You are completely correct that a protector does not work without an 'earth' ground. Nobody need rewire anything inside the building to have the best and least expensive solution. Simply install one 'whole house' protector in the breaker box. Inspect and (if necessary) upgrade the earth ground so that the protector connection to earth is low impedance (ie 'less than 10 feet', no sharp wire bends, no splices, etc).

Earth ground and safety ground are completely different. Are even described separately in the code. Safety ground is about the third prong on receptacles. A protector is only as effective as the only thing that does the protection - single point earth ground.

Many recommend tens or hundreds of protectors only because advertising, hearsay, and urban myths recommend that power strip of UPS. Even the smoke detector needs a protector according to them. Informed consumers protect everything for about $1 per protected appliance by earthing a 'whole house' protector from more responsible companies including General Electric, Intermatic, Cutler-Hammer, Leviton, Siemens, ABB, and Square D. A Cutler-Hammer solution sells in Lowes and Home Depot.

Protection is defined by how many amps can be absorbs by earth. A minimal 'whole house' protector starts at 50,000 amps because effective protectors earth even direct lightning strikes. And remain functional.

How many joules does that UPS absorb? Hundreds? So how does that UPS make hundreds of thousands of joules just magically disappear? It does not have to. The UPS was recommended by those who ignore all numbers. No numbers is a first indication that a recommendation is bogus. And explains why they also do not understand. Any protector circuit inside the UPS is also useless with a ground. And make more useless is the ground is not short (ie 'less than 10 feet').

Get the landlord to also install a 'whole house' protector. The electrician must also inspect the earth ground to both meet and exceed post 1990 code. Because the earth ground (and not any other ground) does all protection. And because effective protectors connect low impedance (ie 'less than 10 feet') to single point earth ground. Then hundreds of thousands of joules (even direct lightning strikes) are absorbed harmlessly outside the building.
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Old 10-20-2011, 12:34 PM   #19
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Please for the sake of everyone Westom, just reference a previous post with this thesis in it. We all know how this stuff works, we really do not need a forty page diatribe about it.
Lighten up man, he can write what he wants, same as you or I.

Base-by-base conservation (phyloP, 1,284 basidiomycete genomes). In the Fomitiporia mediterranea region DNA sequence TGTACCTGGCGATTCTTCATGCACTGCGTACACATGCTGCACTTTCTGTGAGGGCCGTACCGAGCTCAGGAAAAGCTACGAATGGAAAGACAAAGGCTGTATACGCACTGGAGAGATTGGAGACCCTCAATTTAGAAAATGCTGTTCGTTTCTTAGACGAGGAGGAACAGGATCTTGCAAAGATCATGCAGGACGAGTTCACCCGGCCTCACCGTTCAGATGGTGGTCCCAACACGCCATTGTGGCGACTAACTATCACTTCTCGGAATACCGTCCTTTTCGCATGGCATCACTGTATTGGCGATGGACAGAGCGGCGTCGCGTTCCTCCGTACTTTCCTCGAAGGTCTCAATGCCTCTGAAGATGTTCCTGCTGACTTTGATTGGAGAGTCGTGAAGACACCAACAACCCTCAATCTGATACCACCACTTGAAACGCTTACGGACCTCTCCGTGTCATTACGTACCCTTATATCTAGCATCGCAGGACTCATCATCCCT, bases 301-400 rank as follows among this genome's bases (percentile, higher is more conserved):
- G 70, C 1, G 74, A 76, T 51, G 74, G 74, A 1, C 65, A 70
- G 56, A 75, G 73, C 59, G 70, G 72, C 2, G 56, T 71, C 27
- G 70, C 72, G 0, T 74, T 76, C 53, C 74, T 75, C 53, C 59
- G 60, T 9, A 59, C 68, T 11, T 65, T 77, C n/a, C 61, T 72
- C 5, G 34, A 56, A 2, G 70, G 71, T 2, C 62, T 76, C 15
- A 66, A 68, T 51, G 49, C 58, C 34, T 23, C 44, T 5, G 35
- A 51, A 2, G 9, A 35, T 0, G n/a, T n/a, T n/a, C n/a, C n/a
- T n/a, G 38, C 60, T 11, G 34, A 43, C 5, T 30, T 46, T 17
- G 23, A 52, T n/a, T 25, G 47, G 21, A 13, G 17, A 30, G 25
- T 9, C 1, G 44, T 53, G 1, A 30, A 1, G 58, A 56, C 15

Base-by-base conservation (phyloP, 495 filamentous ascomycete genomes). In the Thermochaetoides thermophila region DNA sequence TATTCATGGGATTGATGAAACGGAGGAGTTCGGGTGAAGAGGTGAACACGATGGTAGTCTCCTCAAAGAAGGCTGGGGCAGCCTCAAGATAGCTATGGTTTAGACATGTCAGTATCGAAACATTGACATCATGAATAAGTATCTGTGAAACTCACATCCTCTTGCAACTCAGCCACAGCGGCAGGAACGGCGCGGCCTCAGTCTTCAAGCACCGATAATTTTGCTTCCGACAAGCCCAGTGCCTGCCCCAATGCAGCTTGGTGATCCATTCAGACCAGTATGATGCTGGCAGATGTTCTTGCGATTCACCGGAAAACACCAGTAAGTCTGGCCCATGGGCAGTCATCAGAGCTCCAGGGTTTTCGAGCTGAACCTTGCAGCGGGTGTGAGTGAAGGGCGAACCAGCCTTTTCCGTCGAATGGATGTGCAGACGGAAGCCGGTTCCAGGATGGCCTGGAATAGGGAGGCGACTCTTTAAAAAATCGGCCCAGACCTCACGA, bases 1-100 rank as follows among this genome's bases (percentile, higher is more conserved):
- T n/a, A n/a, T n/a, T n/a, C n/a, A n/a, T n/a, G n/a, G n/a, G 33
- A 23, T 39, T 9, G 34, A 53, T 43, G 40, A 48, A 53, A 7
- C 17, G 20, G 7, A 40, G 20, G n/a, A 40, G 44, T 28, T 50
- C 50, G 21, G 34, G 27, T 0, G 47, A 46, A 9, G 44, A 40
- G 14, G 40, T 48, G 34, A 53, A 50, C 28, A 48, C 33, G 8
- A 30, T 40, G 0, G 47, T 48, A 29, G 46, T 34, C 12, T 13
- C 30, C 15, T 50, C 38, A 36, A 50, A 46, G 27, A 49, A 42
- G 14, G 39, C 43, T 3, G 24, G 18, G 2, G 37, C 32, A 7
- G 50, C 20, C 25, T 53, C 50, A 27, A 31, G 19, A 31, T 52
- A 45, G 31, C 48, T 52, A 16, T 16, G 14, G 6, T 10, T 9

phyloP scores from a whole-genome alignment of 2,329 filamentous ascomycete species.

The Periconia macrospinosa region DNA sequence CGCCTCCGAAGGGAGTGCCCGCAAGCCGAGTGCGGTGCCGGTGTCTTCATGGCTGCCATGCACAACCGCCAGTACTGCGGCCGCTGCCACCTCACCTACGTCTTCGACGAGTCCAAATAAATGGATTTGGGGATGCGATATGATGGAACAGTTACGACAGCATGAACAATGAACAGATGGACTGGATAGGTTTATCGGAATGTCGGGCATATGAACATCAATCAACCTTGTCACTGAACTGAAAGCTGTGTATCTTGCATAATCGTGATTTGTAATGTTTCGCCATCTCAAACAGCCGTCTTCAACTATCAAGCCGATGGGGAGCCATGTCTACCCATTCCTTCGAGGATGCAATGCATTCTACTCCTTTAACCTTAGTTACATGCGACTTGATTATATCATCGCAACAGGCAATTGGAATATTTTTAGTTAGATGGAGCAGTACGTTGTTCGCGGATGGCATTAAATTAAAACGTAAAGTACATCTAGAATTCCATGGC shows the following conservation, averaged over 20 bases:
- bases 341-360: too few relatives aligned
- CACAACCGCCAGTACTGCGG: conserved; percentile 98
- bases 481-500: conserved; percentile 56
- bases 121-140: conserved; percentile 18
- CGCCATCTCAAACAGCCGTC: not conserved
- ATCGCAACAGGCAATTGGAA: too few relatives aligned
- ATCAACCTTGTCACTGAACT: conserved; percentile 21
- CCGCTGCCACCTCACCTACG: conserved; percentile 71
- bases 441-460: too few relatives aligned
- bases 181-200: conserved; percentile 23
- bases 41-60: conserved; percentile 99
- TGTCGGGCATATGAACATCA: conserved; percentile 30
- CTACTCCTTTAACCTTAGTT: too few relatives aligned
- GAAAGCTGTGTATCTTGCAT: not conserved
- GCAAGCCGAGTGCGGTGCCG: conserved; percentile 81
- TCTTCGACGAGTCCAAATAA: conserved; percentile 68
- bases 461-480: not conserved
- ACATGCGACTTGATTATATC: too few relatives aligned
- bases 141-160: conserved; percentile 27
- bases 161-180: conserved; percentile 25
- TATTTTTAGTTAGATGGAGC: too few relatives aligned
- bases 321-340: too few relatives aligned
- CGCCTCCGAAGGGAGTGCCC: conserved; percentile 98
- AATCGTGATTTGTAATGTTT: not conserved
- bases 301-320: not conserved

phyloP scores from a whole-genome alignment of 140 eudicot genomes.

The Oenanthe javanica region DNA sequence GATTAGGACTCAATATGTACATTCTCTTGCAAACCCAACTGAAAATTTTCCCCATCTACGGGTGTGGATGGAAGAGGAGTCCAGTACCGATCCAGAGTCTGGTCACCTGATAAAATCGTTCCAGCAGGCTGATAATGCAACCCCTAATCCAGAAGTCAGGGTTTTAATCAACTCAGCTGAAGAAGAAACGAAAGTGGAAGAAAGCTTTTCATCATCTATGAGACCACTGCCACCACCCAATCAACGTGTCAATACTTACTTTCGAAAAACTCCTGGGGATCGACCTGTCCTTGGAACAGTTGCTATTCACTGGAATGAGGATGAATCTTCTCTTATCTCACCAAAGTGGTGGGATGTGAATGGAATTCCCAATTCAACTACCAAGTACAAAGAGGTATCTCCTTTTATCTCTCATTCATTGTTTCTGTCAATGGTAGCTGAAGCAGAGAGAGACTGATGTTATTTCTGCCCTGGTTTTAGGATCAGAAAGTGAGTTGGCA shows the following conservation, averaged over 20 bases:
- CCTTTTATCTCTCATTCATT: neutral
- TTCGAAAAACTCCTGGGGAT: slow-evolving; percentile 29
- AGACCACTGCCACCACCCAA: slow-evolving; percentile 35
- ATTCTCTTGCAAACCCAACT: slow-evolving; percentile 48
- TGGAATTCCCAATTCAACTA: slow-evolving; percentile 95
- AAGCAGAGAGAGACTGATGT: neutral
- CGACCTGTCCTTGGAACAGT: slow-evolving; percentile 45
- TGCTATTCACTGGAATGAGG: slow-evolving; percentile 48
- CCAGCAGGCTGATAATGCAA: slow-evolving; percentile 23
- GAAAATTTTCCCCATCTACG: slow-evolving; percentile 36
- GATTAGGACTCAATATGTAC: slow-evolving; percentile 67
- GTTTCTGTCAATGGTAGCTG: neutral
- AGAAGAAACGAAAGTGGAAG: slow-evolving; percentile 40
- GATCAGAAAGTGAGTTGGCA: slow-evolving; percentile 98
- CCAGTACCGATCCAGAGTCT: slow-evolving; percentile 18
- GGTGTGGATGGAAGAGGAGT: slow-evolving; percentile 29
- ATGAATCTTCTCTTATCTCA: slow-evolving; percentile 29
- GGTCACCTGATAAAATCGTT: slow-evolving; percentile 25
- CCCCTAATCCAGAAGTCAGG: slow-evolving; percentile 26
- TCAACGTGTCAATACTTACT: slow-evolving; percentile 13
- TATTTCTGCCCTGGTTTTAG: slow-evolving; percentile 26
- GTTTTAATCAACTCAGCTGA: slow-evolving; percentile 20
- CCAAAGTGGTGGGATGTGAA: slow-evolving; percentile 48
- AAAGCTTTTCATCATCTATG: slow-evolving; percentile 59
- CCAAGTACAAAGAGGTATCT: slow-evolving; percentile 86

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Old 10-20-2011, 01:44 PM   #20
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Lighten up man, he can write what he wants, same as you or I.
Yes, he can write what he wants, but everything he posts is as if he is a EE and trying to post a thesis. There is a right way to post, and a wrong way, and with the OP, it gets old, when you see the same stuff over and over about gcfi's and associated protection devices.
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Old 10-20-2011, 02:54 PM   #21
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Yes, he can write what he wants, but everything he posts is as if he is a EE and trying to post a thesis. There is a right way to post, and a wrong way, and with the OP, it gets old, when you see the same stuff over and over about gcfi's and associated protection devices.
Sorry I didn't mean to offend. I understand what you mean about posts getting old and I also get annoyed.

Now, if you'll excuse me I've got to start a new thread about running power to my garage.
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Old 10-20-2011, 03:42 PM   #22
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Sorry I didn't mean to offend. I understand what you mean about posts getting old and I also get annoyed.

Now, if you'll excuse me I've got to start a new thread about running power to my garage.
Just make sure that you use the right materials for the treadmills that you want the dogs and/or squirrels to run on. You do not want to have Westom come back and tell you that there is no difference in the type of treadmills, but the characteristics in how the animal behavior can be, can make a difference, even though it is the same outcome and product.
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Old 10-20-2011, 05:01 PM   #23
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Yes, he can write what he wants, but everything he posts is as if he is a EE and trying to post a thesis.